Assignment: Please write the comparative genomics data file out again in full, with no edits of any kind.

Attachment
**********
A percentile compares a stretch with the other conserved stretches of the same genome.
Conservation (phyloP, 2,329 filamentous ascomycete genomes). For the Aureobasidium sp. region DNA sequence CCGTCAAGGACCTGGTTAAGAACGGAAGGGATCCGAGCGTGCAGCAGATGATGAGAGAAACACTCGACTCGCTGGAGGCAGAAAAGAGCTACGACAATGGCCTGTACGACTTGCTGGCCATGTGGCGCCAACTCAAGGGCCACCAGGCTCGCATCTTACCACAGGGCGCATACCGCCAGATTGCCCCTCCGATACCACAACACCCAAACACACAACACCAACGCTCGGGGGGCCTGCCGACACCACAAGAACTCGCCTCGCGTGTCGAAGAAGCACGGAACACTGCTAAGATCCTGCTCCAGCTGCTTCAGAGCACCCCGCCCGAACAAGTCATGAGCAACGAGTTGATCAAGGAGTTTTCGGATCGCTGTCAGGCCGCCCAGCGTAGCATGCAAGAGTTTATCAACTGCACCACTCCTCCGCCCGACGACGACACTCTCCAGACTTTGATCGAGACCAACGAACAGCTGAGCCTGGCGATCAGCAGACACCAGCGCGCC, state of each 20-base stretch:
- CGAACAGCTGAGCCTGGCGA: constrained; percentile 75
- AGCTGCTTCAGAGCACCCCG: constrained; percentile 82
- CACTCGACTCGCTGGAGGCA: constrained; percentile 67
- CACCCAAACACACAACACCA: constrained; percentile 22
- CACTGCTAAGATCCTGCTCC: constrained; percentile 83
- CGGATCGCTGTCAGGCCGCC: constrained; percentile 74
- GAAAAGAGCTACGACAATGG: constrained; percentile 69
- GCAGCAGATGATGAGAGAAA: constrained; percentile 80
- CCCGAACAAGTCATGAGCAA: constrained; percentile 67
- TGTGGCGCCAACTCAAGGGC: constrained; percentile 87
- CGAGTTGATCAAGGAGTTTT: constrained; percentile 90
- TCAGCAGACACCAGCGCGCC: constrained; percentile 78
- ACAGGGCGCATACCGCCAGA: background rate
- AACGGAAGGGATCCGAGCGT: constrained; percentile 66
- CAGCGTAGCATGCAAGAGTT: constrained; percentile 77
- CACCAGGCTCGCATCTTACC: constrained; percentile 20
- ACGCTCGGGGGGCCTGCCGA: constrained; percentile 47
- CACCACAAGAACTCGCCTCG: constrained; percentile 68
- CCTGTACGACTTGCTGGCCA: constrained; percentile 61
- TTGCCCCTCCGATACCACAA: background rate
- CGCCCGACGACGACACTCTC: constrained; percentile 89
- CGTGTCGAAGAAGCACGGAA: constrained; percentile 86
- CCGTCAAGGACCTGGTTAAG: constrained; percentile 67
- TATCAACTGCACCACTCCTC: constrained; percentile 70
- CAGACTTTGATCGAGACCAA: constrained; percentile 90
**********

A percentile compares a stretch with the other conserved stretches of the same genome.
Conservation (phyloP, 2,329 filamentous ascomycete genomes). For the Aureobasidium sp. region DNA sequence CCGTCAAGGACCTGGTTAAGAACGGAAGGGATCCGAGCGTGCAGCAGATGATGAGAGAAACACTCGACTCGCTGGAGGCAGAAAAGAGCTACGACAATGGCCTGTACGACTTGCTGGCCATGTGGCGCCAACTCAAGGGCCACCAGGCTCGCATCTTACCACAGGGCGCATACCGCCAGATTGCCCCTCCGATACCACAACACCCAAACACACAACACCAACGCTCGGGGGGCCTGCCGACACCACAAGAACTCGCCTCGCGTGTCGAAGAAGCACGGAACACTGCTAAGATCCTGCTCCAGCTGCTTCAGAGCACCCCGCCCGAACAAGTCATGAGCAACGAGTTGATCAAGGAGTTTTCGGATCGCTGTCAGGCCGCCCAGCGTAGCATGCAAGAGTTTATCAACTGCACCACTCCTCCGCCCGACGACGACACTCTCCAGACTTTGATCGAGACCAACGAACAGCTGAGCCTGGCGATCAGCAGACACCAGCGCGCC, state of each 20-base stretch:
- CGAACAGCTGAGCCTGGCGA: constrained; percentile 75
- AGCTGCTTCAGAGCACCCCG: constrained; percentile 82
- CACTCGACTCGCTGGAGGCA: constrained; percentile 67
- CACCCAAACACACAACACCA: constrained; percentile 22
- CACTGCTAAGATCCTGCTCC: constrained; percentile 83
- CGGATCGCTGTCAGGCCGCC: constrained; percentile 74
- GAAAAGAGCTACGACAATGG: constrained; percentile 69
- GCAGCAGATGATGAGAGAAA: constrained; percentile 80
- CCCGAACAAGTCATGAGCAA: constrained; percentile 67
- TGTGGCGCCAACTCAAGGGC: constrained; percentile 87
- CGAGTTGATCAAGGAGTTTT: constrained; percentile 90
- TCAGCAGACACCAGCGCGCC: constrained; percentile 78
- ACAGGGCGCATACCGCCAGA: background rate
- AACGGAAGGGATCCGAGCGT: constrained; percentile 66
- CAGCGTAGCATGCAAGAGTT: constrained; percentile 77
- CACCAGGCTCGCATCTTACC: constrained; percentile 20
- ACGCTCGGGGGGCCTGCCGA: constrained; percentile 47
- CACCACAAGAACTCGCCTCG: constrained; percentile 68
- CCTGTACGACTTGCTGGCCA: constrained; percentile 61
- TTGCCCCTCCGATACCACAA: background rate
- CGCCCGACGACGACACTCTC: constrained; percentile 89
- CGTGTCGAAGAAGCACGGAA: constrained; percentile 86
- CCGTCAAGGACCTGGTTAAG: constrained; percentile 67
- TATCAACTGCACCACTCCTC: constrained; percentile 70
- CAGACTTTGATCGAGACCAA: constrained; percentile 90